Because of the illegal choices made, the Tracy Unified School District has put together a new plan to allow all immigrant students into their schools. Tracy High School is now committed to meeting the educational needs of all immigrant children with quality specialized programs, even though they lack in the budget aspect. Tracy High School created a manual for the children who are English learners, which states that “the English Learner programs are designed to help children develop English language proficiency as rapidly as possible while still maintaining their cultural identity, ensuring acquisition of skills and knowledge necessary for success in academic courses taught in English” (“District Master Plan for Services to English Learners”). The program also provides information to the parents in English, as well as their primary language. The overall goal for the English Learner program is to have the children achieve communication in English and academic skills to further their development for State and District standards. Every English learner is annually tested for their development and academic progress. Tracy High School has improved tremendously in the accomplishment of creating a program dedicated to those migrating to the U.S. Though the school faces different issues on a daily basis regarding overpopulation and immigrants, they try and focus on the children who are in need of basic education.
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Tracy High has met the needs on an educational basis, but now they must also focus on the mental health of these immigrant students. Crossing the border can lead to mental health issues for the youth who have to experience the appalling journey to the U.S. Having to undergo the trek to a different country then being shoved into a new diverse community, that one is not accustomed to, can cause anxiety or behavioral changes. “Children who experience trauma may have a harder time reaching their full educational potential without specialized assistance” (American Bar Association). As stated above, many of the children arriving from other countries have experienced distress, either from their native countries or on their adventures to the United States. Moments such as seeking asylum can be traumatic because their lives were possibly in danger before being saved due to non-refoulement, where once an immigrant steps foot on U.S. territory they have the right to seek political asylum and they also can’t be sent back to their country if they are facing persecution. Immigrants can face social impacts as well, such as having no friends because they do not speak the same language or can be belittled for the way they dress. All of these issues are the main reasons as to why immigrant children need counseling in the new schools they attend, such as Tracy High School.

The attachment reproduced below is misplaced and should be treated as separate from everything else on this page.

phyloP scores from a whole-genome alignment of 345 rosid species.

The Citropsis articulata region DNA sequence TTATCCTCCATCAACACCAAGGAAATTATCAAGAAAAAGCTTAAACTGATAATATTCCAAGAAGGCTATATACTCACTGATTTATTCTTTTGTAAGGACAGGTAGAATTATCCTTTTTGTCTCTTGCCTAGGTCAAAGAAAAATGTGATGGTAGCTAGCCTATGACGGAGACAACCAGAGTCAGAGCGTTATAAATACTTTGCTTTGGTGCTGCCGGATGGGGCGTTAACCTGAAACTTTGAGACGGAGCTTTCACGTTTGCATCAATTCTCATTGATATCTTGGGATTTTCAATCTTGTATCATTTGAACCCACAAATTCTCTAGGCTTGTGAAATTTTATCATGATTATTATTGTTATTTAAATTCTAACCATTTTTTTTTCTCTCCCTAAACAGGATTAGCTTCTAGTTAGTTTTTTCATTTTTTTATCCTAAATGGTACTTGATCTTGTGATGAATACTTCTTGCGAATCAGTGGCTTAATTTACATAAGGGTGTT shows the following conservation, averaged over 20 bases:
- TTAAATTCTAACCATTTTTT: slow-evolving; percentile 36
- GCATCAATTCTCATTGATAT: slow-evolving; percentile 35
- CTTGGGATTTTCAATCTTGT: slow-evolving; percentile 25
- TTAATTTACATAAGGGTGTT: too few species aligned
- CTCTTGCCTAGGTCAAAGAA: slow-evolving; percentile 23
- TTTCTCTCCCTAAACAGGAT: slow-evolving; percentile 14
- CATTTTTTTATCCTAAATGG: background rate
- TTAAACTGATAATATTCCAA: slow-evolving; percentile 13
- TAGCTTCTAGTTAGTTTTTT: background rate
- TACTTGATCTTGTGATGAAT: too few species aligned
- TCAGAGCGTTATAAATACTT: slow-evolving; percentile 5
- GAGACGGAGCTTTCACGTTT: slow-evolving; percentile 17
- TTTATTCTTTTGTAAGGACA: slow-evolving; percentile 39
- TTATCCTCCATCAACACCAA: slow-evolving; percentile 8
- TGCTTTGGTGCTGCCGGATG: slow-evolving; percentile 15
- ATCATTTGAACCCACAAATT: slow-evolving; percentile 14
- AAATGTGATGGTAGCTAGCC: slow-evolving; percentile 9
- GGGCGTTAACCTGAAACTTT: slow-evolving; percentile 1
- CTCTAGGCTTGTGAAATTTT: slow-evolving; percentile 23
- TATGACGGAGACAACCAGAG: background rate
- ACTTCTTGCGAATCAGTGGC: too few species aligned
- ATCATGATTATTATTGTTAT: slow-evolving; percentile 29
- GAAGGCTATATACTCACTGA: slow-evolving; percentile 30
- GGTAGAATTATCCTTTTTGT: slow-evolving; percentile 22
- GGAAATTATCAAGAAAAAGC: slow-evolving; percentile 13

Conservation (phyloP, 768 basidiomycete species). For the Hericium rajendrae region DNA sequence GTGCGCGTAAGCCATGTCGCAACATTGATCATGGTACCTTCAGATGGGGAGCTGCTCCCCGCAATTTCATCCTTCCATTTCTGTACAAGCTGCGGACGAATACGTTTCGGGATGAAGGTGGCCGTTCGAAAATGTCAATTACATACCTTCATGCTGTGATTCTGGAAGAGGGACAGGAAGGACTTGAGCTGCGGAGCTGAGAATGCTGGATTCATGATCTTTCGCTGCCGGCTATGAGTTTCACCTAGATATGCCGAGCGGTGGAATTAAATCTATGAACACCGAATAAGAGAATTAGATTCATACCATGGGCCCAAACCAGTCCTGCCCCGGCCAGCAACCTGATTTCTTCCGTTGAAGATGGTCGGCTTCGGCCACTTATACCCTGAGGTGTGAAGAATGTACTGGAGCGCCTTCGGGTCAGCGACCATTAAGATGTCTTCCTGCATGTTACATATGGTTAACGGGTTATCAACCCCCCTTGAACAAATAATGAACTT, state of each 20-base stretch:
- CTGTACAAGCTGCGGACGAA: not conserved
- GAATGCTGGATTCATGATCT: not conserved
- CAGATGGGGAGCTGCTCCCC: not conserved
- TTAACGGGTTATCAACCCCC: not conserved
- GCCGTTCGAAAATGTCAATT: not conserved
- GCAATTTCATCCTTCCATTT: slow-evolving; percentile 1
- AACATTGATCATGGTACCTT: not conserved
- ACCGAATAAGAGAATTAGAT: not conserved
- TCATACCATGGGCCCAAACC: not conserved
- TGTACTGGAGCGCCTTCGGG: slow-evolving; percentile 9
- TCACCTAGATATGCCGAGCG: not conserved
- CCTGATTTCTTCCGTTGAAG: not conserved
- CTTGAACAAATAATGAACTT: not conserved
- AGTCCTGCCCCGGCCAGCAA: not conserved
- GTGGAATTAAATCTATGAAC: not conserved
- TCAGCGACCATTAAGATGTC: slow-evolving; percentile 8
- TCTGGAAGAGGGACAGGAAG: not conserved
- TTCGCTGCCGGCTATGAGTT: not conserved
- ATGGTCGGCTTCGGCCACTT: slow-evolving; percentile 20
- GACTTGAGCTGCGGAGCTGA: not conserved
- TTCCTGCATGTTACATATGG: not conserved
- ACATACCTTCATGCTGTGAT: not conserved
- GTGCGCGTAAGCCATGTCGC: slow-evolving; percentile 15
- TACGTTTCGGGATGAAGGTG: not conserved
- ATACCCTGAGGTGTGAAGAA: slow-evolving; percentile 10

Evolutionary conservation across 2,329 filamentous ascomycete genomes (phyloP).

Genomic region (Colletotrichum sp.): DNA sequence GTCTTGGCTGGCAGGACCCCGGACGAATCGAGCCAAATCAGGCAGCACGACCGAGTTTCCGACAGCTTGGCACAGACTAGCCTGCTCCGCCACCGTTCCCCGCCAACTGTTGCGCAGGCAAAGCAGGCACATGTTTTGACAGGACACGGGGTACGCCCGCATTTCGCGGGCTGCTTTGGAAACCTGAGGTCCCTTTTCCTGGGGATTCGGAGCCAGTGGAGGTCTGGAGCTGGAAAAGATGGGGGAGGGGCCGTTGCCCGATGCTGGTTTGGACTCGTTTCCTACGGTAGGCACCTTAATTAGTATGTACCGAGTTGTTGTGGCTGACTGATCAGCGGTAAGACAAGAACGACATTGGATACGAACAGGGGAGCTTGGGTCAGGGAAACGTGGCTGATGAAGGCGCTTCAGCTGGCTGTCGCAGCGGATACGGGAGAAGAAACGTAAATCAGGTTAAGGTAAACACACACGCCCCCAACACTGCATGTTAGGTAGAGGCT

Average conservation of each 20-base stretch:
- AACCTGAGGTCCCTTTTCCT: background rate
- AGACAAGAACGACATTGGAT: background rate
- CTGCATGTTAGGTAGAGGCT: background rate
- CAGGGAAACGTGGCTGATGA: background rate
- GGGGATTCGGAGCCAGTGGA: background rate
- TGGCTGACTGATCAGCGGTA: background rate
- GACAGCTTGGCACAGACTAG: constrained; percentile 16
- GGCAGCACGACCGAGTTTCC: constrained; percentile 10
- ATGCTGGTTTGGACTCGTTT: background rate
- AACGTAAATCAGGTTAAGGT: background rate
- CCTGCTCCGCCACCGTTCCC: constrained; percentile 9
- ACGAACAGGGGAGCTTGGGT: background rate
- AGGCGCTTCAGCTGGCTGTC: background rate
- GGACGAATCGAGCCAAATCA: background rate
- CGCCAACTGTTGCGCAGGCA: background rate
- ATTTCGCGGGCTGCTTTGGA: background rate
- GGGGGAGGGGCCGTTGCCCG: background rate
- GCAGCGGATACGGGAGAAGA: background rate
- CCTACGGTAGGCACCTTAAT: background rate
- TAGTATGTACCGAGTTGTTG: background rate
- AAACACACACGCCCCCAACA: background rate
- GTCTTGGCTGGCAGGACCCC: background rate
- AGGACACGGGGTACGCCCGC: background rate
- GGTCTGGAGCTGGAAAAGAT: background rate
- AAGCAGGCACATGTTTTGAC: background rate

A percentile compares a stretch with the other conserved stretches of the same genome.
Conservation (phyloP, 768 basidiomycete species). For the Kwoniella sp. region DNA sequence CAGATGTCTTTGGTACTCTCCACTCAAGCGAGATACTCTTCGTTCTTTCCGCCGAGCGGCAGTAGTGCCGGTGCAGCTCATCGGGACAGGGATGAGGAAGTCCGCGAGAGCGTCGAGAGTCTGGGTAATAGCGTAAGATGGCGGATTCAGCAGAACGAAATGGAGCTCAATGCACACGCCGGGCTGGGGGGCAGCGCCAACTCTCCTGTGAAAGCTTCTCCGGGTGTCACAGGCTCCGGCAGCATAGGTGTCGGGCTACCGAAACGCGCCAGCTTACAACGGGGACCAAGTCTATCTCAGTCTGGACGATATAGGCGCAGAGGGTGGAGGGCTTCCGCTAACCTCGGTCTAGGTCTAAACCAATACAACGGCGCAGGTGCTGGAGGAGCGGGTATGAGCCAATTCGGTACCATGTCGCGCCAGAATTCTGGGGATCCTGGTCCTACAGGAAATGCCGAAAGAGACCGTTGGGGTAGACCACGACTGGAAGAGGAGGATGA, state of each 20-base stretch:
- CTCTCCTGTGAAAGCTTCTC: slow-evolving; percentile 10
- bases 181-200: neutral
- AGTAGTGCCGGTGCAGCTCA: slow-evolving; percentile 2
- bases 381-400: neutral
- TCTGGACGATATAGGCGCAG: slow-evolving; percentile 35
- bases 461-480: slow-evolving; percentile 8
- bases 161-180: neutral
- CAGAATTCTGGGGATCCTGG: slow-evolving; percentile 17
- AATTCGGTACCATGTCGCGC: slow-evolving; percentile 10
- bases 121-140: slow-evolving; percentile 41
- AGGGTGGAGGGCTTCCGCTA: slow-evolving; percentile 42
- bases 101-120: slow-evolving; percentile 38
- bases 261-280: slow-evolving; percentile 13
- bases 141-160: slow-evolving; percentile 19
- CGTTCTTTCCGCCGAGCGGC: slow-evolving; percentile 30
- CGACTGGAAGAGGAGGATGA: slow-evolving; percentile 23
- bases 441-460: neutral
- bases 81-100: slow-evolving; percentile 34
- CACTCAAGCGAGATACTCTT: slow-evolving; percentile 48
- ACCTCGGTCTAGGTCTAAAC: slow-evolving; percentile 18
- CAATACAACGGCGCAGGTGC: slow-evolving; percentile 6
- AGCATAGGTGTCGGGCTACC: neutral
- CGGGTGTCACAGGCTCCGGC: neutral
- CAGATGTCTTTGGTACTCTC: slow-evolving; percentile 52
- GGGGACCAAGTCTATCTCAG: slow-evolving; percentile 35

- Castles, Stephen, et al. The Age of Migration. 5th ed., Guilford, 2014.
- “District Master Plan for Services to English Learners.” TUSD Board of Education, 22 Aug. 2017.
- Kerwin, Donald. And You Welcomed Me: Migration and Catholic Social Teaching. Lexington Books, 2009.
- Konings, Priya. “Protecting Immigrant Children’s Right to Education.” American Bar Association, 1 Mar. 2017, www.americanbar.org/groups/child_law/resources/child_law_practiceonline/child_law_practice/vol-36/mar-apr-2017/protecting-immigrant-childrens-right-to-education-/.
- Tamer, Mary. “The Education of Immigrant Children.” Harvard Graduate School of Education, 11 Dec. 2014, www.gse.harvard.edu/news/uk/14/12/education-immigrant-children.
- “Tracy, California Population:Census 2010 and 2000 Interactive Map, Demographics, Statistics, Quick Facts.” CensusViewer, 2011, censusviewer.com/city/CA/Tracy.